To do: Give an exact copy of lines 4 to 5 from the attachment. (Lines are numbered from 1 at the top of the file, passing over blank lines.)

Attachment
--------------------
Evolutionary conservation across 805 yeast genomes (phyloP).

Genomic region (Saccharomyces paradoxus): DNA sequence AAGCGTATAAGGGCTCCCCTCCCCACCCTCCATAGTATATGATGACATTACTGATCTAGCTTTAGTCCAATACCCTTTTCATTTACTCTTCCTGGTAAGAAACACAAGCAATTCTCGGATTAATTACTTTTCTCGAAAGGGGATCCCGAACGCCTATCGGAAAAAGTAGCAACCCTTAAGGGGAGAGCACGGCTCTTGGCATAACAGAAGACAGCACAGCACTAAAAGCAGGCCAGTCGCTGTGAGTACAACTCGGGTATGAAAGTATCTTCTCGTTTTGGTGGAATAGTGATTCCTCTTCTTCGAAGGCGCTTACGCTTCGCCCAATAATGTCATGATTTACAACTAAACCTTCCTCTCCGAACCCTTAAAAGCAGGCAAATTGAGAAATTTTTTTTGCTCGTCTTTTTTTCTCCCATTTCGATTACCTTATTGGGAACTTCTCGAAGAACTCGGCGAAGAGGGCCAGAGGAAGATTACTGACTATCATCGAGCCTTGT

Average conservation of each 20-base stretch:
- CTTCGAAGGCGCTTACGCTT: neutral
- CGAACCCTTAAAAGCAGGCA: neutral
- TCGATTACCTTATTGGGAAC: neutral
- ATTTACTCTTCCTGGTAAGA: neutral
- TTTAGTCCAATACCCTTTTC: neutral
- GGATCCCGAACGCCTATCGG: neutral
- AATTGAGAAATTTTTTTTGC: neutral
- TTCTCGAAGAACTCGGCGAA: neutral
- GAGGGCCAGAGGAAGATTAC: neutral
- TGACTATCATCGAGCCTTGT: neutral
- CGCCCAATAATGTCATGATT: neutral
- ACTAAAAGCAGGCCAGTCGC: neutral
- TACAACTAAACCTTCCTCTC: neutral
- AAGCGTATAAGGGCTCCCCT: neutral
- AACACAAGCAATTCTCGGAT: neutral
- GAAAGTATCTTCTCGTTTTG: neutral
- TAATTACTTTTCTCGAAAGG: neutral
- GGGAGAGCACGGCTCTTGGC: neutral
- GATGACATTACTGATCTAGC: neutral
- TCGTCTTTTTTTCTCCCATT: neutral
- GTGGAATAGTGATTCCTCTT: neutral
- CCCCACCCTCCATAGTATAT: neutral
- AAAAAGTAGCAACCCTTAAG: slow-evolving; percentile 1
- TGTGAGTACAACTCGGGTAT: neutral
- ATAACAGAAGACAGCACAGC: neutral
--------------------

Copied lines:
- CTTCGAAGGCGCTTACGCTT: neutral
- CGAACCCTTAAAAGCAGGCA: neutral